Thoughts About Capital Punishment as Inspired by the Film "Monster."

  Abstract

Directed by Patty Jenkins, the film “Monster” makes a strong statement against capital punishment and for a more sensitive understanding of the phenomenon of violence.  Charlize Thereon received the Oscar for her role as Aileen Wuornos, who committed suicide by execution in Florida on October 9, 2002.  The paper makes an effort to distinguish between the statement of the film as work of art with persuasive bias and the value of the film as a case-study in ethics.  Referring to the socio-economic environment that Wuornos finds herself in, the title of the film focuses on a sympathetic understanding of the murderess, not on a get-even sense of justice.  What is unique to the film and to literature in general is that one can conduct a Gedankenexperiment that focuses on the “good will” and the “intentions” of the ethical agents, something which otherwise is possible only through introspection and an understanding of oneself as an ethical agent.  Despite epistemological limitations of such a method of aesthetic empathy, works of fiction and particularly of popular fiction are excellently suited to developing moral awareness.

"Monster" as a Case Study in Ethics

Frequently, I suggest that my students visit contemporary film to contemplate ethical issues.  With such an assignment, I can be  certain that I have effectively avoided many a temptation to plagiarize since evaluative discussions by critics of films tend not to be fully developed enough nor skewed enough toward discussing ethical problems that a student would find these sources worthy of stealing.  In addition, I make such essays due no later than four days after students have seen the film, with a ticket stub attached as evidence.  But one wonders whether films can work as case studies since they generally are persuasive or didactic art that attempts to communicate the particular viewpoint of the director.  But conveying one’s viewpoint may also be effectively or not so effectively done.  I want to examine the film “Monster” by Patty Jenkins in light of editorial bias.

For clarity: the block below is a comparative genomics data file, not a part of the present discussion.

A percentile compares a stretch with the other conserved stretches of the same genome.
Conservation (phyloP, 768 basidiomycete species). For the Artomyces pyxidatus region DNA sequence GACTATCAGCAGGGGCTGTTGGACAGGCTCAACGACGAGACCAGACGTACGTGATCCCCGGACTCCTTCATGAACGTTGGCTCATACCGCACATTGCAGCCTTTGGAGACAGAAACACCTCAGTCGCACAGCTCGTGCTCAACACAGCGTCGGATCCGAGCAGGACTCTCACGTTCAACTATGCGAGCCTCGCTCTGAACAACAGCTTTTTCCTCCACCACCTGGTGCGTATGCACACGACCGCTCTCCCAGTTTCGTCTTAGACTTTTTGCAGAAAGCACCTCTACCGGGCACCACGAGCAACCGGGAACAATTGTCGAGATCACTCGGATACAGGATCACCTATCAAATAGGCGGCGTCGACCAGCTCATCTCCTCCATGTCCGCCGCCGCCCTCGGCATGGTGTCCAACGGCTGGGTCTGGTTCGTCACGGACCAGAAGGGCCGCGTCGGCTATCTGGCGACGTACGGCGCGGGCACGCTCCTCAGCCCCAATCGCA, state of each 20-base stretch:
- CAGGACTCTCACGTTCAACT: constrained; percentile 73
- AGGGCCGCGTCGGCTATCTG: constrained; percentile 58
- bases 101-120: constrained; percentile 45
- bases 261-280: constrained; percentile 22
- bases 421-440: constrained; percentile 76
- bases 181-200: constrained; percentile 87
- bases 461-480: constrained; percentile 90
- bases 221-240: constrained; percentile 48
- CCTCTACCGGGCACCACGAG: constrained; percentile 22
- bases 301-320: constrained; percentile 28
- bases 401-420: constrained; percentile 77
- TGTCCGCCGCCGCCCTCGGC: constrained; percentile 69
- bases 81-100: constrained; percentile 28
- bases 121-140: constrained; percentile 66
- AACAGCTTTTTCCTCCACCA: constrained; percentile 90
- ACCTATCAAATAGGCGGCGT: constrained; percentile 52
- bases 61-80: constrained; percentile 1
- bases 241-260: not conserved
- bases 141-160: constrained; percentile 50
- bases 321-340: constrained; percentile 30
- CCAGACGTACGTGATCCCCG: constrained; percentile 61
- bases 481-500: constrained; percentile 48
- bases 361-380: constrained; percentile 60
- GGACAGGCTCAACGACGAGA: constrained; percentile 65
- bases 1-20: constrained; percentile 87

A significant difference between news stories and fictional accounts is the proximity to the main character.  News stories report the events and the appearances, not the underlying motivations.  And this is so for the obvious reason that we ordinarily do not know the motivations of people.  The common-sense view is that people “make choices,” nicely lampooned by Selby’s aunt in the film “Monster.”  She says, “People make bad choices, and they have to pay for it.  Street-people and such.”[1]  The world, in that view, has already achieved moral balance in a self-corrective and automatic way.  I suppose this view is a simplistic variant of Social Darwinism.  The poor and the homeless are beyond any justifiable help.  Moral adjustment is necessary only where people act “unnatural.”  Selby, after all, is in Florida because she tried to kiss a girl in her church; her parents have sent her to Floridian relatives to have her cured of her homosexuality.  The son of the foster parents is apparently clued in on that effort since he reports on Selby’s relapse when she kissed Aileen Wuornos (f)[2] in the skating rink.